Corsair backs the drive with a three-year warranty, icing on a pricey (minimum retail price is $200) but very worthwhile cake. If the company can improve its apps' streaming capabilities, it'll have the portable hard drive to beat.
Capacity/price: 500GB for $140.00 - $199.00 (retail); 1TB for $166.00 - $220.00 (retail)
The Patriot Aero arrived as a last-minute entrant in the roundup, and this one was worth the wait. The Aero functions much like the Corsair Voyager Air, offering both USB 3.0 and wireless connectivity, but in a more compact and less expensive package. It comes in both 500MB and 1TB capacities; I tested the 1TB version.
Fortunately, just because it's smaller and cheaper doesn't mean it's slower: The Aero posted impressive benchmark numbers, proving almost exactly as fast as the Air -- at least when connected via USB. As for power, you can charge the drive via USB or the included AC adapter, although unlike the Corsair, it doesn't come with a car adapter.
The Patriot Connect app, available for Android, iOS and Kindle Fire, affords the usual upload, download and streaming capabilities, with support for up to five simultaneously connected devices. However, the apps make for poor MP3 players, lacking both search and play-all options. You can build a playlist on the fly, but it's a slow, cumbersome process. Thankfully, all my sample videos played just fine.
As with the Corsair, you can set up a pass-through connection. However, the iOS app in particular was very slow to discover my home network, and both the Android and iOS apps produced a curious 45-second countdown timer for "restarting the Wi-Fi connection," followed by a message indicating I needed to manually reconnect to the Patriot. Ultimately everything worked, but it was a slow and confusing process to get there.
That annoyance notwithstanding, the Patriot Aero makes a great all-purpose portable drive, especially for accessing video and documents that wouldn't otherwise fit on your mobile device.
Capacity/price: 500GB for $79.99 (direct)
The 500GB Seagate Slim -- not to be confused with Buffalo's drive of the same name -- has style to spare, with a brushed-metal black top (also available in silver) and a pulsing sliver-shaped status LED sliced into that top. It is, in a word, gorgeous, by far the most attractive portable hard drive in the group. And, yes, it's slim, only 0.4 in. in depth -- though that metal exterior makes it slightly heavier than competing drives.
Sometimes good looks belie what's underneath, but the Seagate blew the doors off most of the others in this roundup. Only Western Digital's My Passport Ultra turned in faster benchmark scores, and those by a narrow margin. What's more, the Seagate is compatible with both Windows and Mac systems, requiring no reformatting to switch between them.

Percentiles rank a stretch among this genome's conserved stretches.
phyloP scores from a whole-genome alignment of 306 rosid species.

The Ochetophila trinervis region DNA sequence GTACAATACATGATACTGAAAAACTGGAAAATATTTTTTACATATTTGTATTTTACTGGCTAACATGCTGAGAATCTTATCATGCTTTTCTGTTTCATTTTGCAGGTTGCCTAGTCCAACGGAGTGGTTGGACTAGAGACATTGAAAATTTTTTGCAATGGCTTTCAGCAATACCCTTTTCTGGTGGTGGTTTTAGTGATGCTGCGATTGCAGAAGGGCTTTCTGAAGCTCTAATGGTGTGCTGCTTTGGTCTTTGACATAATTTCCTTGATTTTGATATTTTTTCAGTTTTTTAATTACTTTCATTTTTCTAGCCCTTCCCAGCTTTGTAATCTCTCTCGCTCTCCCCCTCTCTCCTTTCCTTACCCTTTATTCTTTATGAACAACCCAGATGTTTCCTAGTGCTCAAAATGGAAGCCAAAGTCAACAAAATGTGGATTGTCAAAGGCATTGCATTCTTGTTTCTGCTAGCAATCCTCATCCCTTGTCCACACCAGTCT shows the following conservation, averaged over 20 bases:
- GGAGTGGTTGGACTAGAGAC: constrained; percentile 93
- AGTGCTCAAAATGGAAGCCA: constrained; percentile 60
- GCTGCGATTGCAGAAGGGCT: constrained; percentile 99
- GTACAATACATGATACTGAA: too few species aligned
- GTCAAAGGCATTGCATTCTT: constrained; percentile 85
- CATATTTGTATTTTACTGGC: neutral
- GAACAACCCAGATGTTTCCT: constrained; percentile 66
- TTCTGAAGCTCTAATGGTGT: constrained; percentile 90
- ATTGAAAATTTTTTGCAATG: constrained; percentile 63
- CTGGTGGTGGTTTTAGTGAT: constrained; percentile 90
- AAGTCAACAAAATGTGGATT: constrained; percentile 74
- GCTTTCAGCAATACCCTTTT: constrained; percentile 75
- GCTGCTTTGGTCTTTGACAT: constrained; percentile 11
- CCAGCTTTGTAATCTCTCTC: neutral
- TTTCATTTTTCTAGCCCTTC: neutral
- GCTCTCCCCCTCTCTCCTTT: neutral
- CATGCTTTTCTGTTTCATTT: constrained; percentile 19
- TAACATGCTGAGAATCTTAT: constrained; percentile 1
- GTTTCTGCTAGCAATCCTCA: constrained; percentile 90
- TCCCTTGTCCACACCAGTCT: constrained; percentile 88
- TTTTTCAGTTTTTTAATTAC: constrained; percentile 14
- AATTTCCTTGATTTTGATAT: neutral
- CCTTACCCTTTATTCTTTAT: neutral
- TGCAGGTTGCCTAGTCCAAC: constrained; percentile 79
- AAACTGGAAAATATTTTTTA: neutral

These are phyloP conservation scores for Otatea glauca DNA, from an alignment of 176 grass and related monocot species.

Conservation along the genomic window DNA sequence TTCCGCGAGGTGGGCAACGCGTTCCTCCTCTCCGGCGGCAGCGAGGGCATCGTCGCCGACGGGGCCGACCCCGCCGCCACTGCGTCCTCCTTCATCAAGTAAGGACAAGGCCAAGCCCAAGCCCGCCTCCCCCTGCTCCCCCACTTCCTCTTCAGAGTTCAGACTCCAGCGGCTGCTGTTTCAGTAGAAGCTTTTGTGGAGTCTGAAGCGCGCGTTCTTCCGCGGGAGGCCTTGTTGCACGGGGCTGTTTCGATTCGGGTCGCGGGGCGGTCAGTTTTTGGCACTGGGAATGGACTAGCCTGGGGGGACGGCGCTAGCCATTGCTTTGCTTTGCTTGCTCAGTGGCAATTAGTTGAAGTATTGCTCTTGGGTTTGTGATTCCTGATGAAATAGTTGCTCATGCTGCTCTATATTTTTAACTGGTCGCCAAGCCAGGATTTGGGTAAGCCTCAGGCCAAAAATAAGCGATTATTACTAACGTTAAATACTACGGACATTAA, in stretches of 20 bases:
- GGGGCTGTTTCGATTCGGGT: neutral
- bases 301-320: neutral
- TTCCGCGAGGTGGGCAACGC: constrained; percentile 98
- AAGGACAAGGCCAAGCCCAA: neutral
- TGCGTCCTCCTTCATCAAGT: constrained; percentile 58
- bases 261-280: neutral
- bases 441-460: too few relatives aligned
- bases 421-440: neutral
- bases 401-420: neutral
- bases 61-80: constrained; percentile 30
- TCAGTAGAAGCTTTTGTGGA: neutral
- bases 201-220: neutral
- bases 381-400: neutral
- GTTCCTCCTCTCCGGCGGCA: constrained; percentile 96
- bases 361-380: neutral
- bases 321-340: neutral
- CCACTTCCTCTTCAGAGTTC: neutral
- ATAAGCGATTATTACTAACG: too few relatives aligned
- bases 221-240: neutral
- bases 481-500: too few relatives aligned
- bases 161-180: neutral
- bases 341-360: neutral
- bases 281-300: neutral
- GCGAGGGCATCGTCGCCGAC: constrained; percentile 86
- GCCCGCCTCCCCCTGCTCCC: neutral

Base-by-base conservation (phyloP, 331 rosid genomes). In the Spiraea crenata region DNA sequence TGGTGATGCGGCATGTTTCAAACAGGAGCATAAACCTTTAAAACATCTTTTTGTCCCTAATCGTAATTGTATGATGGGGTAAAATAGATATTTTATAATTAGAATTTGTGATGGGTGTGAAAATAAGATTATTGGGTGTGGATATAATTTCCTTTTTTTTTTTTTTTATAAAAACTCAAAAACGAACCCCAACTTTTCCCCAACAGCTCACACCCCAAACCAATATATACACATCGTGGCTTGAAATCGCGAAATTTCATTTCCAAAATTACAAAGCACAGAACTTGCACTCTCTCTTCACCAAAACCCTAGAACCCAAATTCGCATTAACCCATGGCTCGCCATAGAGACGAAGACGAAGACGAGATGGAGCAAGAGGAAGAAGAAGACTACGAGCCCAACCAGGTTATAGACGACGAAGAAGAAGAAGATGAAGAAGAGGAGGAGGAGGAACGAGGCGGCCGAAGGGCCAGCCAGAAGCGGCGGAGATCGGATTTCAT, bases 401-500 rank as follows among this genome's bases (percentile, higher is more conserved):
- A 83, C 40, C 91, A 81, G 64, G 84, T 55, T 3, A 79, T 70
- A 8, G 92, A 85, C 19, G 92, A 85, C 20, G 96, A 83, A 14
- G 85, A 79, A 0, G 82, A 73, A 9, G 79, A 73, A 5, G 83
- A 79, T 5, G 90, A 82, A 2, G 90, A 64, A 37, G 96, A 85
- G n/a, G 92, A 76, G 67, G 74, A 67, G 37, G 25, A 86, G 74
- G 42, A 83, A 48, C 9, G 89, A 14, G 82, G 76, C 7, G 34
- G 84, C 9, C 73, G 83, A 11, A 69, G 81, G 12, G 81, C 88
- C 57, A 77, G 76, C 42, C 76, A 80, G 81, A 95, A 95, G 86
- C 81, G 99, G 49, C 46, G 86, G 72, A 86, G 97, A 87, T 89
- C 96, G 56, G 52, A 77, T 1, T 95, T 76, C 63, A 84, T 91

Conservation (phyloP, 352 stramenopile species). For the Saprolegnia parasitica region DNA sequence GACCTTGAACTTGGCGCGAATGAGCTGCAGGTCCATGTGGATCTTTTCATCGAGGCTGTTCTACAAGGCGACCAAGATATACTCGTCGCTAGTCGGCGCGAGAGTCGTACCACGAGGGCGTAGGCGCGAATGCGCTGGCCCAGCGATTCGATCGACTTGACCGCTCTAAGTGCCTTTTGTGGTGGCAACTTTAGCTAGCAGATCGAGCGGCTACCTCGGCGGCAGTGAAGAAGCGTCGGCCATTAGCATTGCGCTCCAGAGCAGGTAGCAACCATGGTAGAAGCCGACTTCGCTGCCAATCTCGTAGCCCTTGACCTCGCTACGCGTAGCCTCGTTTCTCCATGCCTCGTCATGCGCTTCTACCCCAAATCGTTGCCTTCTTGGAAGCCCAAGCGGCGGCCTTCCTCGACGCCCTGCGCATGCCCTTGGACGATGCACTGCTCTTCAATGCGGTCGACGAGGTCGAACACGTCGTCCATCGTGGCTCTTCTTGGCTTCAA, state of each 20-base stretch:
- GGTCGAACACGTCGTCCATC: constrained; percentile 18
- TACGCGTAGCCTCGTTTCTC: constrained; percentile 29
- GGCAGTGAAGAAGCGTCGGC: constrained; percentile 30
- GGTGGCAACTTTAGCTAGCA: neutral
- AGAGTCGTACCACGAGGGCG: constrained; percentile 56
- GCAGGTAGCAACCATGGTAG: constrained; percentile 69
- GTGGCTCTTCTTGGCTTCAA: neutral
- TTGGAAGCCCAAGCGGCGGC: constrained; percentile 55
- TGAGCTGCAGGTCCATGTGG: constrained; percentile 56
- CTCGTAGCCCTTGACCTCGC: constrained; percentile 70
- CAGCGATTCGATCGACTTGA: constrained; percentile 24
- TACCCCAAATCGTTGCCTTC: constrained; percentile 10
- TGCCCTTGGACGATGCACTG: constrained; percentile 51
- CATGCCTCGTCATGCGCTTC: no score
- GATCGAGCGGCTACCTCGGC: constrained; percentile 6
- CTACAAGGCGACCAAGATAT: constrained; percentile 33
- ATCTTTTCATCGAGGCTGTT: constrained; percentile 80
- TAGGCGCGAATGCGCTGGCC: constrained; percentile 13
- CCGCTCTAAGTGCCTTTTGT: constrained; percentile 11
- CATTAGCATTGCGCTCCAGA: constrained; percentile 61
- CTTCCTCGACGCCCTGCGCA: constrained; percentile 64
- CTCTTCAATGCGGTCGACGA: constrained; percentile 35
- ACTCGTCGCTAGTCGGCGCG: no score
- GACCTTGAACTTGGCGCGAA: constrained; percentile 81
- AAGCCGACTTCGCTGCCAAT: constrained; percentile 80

Seagate's Dashboard software took an annoyingly long time to install, required a reboot, and ultimately failed to run on two Windows 8 testbed systems, crashing after each launch attempt. And although it provides convenient one-click and scheduled backup options, including handy archive capabilities for your Flickr, Facebook and other social-network media, it has no security or encryption features.
That's a potential deal-breaker for business users, who might otherwise appreciate the Slim's attention-getting design and blazing speed. Likewise, Seagate's crash-prone software makes this drive more frustrating than it should be.
Silicon Power Diamond D20
Capacity/price: 500GB for $51.69 (retail)
Although Silicon Power isn't as well-known as some of the other brands in the group, its Diamond D20 drive bears a strong resemblance to the Buffalo MiniStation Slim and Seagate Slim, at least in terms of form factor and capacity. It's a compact 500GB drive with a solid aluminum chassis. There's only one color choice, a glossy white that resists both fingerprints and scratches, and although it has a plasticky finish, it's pretty.
It's also pokey, at least compared with the four other non-Wi-Fi drives. The D20 had the lowest test scores of them all, though it was practically tied with Toshiba's Canvio Connect and not far behind Buffalo's drive. Still, if performance is your key concern, this isn't the drive to pick.
On the other hand, if you're more interested in reliability, this is definitely a drive to consider: Silicon Power backs it with an above-average three-year warranty.
The company includes no software on the drive, which might please power users who tend to delete such bundleware anyway. For those who want it, Silicon Power's SP Widget (Windows only) is available for download, but you can do better than this mediocre mix of backup and security utilities.
As of this writing, the Diamond was selling only at Amazon for a price of just $51.69 -- making it the most affordable drive in the group. Beyond that, it's a decent, if unexciting, portable drive notable for its durability and excellent warranty.